Access door won't fit between studs


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Old 11-12-20, 08:20 AM
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Access door won't fit between studs

I bought an expensive access door to cover a hole in the drywall made by the previous owners to install custom bathroom plumbing. The access door frame is 14.5 inches wide and extends in 1.25 inches but the distance between the studs is only 14 inches. Is there a way to shave a half inch off one of the studs? It's too late to return the door.
 
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Old 11-12-20, 08:26 AM
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I assume the door is on the surface but has a frame that extends back into the wall and is hitting the studs. I would cut off whatever of the door's frame that is hitting the studs. You probably only need to cut off the vertical part while the horizontal can be left.
 
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Old 11-12-20, 08:27 AM
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It's more work but to maintain more strength I would shave 1/4" of of either side. I've had good luck using an oscillating tool for this kind of work. And you probably don't have to shave off the full width of the stud Any way the door can be remodeled?
 
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Old 11-12-20, 08:46 AM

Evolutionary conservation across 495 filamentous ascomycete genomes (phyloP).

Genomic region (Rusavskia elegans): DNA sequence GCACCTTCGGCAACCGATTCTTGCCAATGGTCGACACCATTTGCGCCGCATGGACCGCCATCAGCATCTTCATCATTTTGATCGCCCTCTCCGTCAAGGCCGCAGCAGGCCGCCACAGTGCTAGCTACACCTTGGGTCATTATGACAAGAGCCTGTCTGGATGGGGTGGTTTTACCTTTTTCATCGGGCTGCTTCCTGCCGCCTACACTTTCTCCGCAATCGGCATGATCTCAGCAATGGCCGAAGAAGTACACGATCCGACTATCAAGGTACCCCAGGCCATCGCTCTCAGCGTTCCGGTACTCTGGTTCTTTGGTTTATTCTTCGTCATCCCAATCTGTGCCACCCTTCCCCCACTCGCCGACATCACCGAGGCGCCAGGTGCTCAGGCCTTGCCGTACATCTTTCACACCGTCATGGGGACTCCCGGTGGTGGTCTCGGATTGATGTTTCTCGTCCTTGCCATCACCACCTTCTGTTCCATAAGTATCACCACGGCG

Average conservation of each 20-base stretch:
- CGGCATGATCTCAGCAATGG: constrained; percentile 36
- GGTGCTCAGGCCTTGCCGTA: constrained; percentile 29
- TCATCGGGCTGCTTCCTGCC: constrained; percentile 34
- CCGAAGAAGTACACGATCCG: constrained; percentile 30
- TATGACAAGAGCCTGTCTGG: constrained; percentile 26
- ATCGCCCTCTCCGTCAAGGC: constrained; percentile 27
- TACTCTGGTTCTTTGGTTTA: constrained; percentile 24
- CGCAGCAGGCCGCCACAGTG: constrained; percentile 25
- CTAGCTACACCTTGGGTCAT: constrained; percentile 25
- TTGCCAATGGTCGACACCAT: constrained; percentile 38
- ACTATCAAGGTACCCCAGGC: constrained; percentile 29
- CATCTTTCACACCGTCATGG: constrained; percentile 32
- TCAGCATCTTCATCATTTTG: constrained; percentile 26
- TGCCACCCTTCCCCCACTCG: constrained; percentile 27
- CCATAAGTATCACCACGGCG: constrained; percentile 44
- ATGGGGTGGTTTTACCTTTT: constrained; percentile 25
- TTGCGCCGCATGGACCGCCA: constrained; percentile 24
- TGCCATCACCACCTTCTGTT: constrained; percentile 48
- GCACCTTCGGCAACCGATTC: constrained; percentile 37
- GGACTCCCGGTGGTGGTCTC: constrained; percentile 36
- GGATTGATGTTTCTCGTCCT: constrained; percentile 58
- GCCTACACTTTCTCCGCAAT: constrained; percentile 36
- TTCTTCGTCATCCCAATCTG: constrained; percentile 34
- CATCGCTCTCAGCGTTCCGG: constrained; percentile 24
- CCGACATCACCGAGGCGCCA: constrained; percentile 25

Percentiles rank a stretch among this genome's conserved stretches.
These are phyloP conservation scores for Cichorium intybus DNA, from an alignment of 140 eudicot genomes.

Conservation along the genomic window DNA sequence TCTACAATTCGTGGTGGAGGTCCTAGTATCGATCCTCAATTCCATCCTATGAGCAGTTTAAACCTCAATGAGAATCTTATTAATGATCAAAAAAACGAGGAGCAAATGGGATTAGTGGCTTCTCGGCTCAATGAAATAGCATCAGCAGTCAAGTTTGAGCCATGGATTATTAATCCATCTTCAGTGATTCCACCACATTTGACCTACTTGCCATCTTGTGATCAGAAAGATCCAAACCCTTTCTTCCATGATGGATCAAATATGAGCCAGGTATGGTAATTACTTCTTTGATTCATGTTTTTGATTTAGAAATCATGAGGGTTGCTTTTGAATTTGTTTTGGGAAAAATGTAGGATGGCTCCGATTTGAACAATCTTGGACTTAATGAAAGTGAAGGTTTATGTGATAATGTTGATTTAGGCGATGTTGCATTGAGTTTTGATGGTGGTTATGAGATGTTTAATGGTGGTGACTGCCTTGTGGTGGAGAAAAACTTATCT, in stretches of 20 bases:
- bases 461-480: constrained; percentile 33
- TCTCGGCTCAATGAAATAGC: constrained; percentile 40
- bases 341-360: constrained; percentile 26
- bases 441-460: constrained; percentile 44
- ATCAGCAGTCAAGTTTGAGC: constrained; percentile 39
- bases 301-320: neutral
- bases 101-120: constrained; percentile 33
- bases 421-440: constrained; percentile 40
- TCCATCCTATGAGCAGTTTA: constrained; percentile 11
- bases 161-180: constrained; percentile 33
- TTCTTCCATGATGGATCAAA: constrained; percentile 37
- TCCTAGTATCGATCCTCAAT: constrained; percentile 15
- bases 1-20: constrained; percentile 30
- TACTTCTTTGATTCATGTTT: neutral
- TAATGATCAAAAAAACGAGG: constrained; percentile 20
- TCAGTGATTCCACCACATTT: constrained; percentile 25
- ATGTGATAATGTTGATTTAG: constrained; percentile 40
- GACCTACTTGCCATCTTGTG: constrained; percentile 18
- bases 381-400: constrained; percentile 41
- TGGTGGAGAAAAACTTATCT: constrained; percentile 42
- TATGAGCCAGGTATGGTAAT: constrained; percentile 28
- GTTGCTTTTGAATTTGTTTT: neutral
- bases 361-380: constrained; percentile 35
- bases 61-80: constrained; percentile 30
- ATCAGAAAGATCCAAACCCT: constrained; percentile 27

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The door is made of steel and I can't modify it. I understand that taking 1/4" off each side is a better idea. I've never used an oscillating tool but there are YouTube videos for everything. Would a $100 DeWalt oscillating tool come with the right attachments for what I need to do?
 
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Old 11-12-20, 09:15 AM
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taking 1/4" off each side
1/4 inch is not so much that you would need a saw. You can cut 1/4 inch into the studs at top and bottom of the opening and chisel out the middle.
 
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Old 11-13-20, 06:54 AM
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Use a circular saw:
1. Mark the cut line on the wall surface.
2. Set the depth of cut on your circular saw.
3. Make the cut.
4. Remove the waste wood with a wood chisel.
5. Install the door.
 
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Old 11-13-20, 08:05 AM
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Thanks to everyone who responded. I went to Home Depot yesterday and was amazed at how disorganized the power tools section was. Of all the different tool brands they carry the only oscillating tool I could find was a corded Dremel. It seems simple to use but nothing is ever as simple as it seems. I'll report on how the job went when I finish.
 
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Old 11-13-20, 11:39 AM
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I like 2John's answer. A 1/4" will not affect anything and no special tools short of a chisel is needed.
 
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Old 11-13-20, 01:09 PM
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Unless you need an excuse to buy a useful tool...
 
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Old 11-16-20, 03:39 PM
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The oscillating tool worked perfectly. A job that has been an annoyance for a long time is finally done.


 
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Old 11-17-20, 10:37 AM
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Thanks for letting us know how things worked. Too often we never learn if our advice was taken or if it was good advice.
 
 

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